Now the attorney’s antenna were up: product safety? Could that mean something that would put the public at risk? Was it something that was so important that it was a matter of “public policy” that employees be protected if they exposed the safety problem?
The first hour of the interview was nearly over. Was there a case? There was something here, the attorney thought. No one could know for sure what motivated another person, especially a vindictive boss ready to lie, or conveniently forget, under oath. But what was the “before” and “after” attitudes of the boss?
Mishad told him the boss had been polite and even supportive up to that time. The meeting was a turning point. The boss after that found fault in everything, became accusatory, and eventually put her on a performance plan. Mishad was sure she was being set up for termination.
The attorney asked about the product, and what the implications of a product defect might be for the user of the product. The product was an implanted medical device. A defect had life and death consequences. Further, the product was regulated by a federal agency overseeing public safety.
Looking deeper into the case, the attorney realized the boss was so reactive because he had been omitting critical data in reports to the federal oversight agency. His motive was his personal bonus if he obtained the agency’s approval for the product currently still in development. Now the motive for his attacking Mishad came into focus. The other half of the equation was in place: he was not just a rude bully. Mishad’s boss was harassing her illegally.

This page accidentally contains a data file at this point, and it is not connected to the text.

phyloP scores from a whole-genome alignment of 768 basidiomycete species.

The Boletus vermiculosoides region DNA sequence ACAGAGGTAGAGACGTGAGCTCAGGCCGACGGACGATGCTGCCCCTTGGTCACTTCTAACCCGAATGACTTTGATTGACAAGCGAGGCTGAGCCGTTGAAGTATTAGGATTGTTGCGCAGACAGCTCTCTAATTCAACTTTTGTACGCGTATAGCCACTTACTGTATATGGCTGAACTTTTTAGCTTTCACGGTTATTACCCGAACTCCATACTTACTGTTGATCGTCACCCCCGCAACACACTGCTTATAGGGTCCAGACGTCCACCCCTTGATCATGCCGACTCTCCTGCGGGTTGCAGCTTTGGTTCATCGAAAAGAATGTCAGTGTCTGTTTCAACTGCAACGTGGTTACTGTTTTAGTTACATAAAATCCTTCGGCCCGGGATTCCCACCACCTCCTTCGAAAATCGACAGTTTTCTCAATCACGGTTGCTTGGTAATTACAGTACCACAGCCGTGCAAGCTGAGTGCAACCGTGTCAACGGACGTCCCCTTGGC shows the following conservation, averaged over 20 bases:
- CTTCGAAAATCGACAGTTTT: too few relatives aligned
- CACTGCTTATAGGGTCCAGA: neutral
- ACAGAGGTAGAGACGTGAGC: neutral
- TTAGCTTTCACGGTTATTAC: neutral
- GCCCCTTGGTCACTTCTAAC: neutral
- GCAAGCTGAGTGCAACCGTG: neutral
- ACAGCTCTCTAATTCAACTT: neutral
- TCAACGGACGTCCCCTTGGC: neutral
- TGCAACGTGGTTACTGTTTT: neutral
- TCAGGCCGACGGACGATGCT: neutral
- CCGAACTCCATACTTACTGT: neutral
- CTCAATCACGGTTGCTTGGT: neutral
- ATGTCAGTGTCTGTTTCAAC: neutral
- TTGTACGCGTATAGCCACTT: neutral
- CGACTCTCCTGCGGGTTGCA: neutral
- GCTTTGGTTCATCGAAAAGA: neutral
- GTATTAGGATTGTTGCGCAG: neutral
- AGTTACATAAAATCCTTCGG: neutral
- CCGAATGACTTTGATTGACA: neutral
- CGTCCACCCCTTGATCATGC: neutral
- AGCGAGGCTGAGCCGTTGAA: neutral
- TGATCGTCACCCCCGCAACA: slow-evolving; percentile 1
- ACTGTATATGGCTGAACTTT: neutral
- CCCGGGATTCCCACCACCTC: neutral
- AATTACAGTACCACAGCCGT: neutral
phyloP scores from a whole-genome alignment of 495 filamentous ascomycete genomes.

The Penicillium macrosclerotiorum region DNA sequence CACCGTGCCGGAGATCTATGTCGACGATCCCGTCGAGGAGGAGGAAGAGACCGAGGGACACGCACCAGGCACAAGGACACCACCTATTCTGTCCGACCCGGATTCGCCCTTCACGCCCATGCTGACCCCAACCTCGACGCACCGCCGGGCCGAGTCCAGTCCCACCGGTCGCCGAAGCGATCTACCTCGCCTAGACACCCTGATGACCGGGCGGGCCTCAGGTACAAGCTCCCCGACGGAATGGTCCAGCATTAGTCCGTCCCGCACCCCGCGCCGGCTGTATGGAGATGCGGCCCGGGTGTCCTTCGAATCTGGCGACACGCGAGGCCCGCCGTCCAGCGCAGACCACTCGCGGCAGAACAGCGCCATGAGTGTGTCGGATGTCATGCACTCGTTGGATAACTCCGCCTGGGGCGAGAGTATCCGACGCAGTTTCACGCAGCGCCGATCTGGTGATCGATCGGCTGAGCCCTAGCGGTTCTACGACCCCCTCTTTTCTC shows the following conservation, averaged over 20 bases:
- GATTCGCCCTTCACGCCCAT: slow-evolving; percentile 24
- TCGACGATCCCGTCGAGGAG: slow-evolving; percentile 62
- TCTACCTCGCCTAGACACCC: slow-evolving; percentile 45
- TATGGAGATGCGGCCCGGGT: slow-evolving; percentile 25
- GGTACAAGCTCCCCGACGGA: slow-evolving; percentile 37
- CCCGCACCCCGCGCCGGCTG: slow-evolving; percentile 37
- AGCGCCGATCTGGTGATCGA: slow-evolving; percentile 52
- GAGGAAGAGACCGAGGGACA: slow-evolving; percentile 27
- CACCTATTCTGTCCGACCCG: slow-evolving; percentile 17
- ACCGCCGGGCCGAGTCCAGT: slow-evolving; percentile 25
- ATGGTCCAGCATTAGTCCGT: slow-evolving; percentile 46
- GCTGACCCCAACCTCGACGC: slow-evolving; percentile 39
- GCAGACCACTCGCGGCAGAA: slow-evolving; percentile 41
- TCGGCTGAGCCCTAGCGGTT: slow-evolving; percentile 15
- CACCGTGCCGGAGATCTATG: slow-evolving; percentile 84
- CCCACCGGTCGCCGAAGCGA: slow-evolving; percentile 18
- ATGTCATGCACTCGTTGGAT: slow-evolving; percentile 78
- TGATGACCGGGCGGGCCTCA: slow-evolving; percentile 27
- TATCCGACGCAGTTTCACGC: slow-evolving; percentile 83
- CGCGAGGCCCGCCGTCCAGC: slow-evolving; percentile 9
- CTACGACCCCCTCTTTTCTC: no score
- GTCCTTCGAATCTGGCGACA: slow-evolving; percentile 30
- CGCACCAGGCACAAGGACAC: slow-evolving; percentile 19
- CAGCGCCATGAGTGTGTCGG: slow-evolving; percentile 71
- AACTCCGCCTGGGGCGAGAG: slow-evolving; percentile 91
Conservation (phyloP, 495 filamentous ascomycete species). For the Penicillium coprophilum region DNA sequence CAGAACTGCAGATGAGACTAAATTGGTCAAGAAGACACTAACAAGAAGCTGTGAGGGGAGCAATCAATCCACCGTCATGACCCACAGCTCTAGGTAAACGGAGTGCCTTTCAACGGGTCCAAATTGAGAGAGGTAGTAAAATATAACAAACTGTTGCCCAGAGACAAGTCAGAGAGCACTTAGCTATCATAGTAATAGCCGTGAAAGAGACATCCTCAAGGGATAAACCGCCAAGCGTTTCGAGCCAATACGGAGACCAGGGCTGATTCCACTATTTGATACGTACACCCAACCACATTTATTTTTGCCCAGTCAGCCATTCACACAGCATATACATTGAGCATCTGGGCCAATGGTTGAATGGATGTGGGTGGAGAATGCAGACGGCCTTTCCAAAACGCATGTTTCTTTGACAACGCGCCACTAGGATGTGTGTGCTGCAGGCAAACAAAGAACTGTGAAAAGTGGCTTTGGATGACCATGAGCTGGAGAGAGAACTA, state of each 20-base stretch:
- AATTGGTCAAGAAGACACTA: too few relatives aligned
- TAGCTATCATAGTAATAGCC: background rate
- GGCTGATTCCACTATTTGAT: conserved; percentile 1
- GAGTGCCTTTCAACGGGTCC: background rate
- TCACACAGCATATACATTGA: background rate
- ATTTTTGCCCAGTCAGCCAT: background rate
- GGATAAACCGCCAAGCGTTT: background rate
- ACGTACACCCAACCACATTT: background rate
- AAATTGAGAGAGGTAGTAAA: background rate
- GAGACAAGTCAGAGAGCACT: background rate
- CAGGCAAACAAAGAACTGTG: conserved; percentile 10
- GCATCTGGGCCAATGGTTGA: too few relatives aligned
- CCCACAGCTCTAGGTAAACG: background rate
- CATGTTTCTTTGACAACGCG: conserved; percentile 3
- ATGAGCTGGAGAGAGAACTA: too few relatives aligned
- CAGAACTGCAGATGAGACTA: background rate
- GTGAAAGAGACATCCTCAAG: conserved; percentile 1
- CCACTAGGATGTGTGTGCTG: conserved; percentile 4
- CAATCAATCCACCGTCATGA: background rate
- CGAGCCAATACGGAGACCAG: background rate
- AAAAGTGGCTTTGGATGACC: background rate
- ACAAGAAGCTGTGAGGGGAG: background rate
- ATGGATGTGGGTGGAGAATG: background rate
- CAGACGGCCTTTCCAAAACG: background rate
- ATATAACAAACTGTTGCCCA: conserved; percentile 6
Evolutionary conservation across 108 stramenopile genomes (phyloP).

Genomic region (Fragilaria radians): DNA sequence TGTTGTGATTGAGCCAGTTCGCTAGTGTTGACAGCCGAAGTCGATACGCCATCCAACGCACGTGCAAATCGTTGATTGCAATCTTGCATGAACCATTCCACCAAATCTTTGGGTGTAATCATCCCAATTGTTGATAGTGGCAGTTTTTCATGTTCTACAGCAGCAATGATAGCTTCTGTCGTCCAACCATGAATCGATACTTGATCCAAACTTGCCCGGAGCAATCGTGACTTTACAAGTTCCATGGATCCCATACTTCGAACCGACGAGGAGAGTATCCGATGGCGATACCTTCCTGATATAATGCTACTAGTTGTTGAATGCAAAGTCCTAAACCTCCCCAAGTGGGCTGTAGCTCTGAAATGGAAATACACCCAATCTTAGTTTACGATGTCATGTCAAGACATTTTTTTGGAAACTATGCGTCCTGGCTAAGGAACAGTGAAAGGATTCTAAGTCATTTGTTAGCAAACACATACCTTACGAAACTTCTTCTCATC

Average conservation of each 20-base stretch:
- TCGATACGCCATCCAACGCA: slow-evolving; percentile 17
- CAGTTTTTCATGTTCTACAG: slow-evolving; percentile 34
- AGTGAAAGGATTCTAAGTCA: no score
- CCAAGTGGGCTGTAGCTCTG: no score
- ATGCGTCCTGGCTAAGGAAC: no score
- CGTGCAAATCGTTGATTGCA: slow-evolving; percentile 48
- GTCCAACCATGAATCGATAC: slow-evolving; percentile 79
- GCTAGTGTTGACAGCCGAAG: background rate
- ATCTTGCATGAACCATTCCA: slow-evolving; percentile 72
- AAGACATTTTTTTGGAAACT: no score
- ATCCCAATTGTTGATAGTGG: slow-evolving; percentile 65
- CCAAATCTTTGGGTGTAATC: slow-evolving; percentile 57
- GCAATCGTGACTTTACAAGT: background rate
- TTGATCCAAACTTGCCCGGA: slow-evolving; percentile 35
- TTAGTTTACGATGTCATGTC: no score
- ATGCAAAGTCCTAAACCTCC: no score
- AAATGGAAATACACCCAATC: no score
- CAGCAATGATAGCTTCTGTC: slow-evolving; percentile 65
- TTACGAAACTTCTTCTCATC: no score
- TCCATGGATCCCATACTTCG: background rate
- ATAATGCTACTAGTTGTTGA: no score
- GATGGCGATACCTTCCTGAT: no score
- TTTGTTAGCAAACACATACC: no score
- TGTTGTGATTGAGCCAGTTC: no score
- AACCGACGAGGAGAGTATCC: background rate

Mishad’s attorney now took a more active role in guiding her through the process of understanding the legal strategy. He explained the basic elements of proof required to make the case in court. He even outlined the proof of the case on a large whiteboard for her, and began to organize the facts under each element. He could see the lights go off in her eyes and face as she realized what had happened. She had blown the whistle, and her boss saw her as an impediment to his personal objectives of promotion and bonuses. She was not the kind of “team player” he wanted: a collaborator in defrauding the government.
Mishad and her attorney from that day forward became a team with one goal: to hold her boss accountable for wrongful harassment. The attorney presented the facts and principles of law in a letter to the company, followed by discussions. Mishad was able to go forward with her life with a substantial severance and a clean record.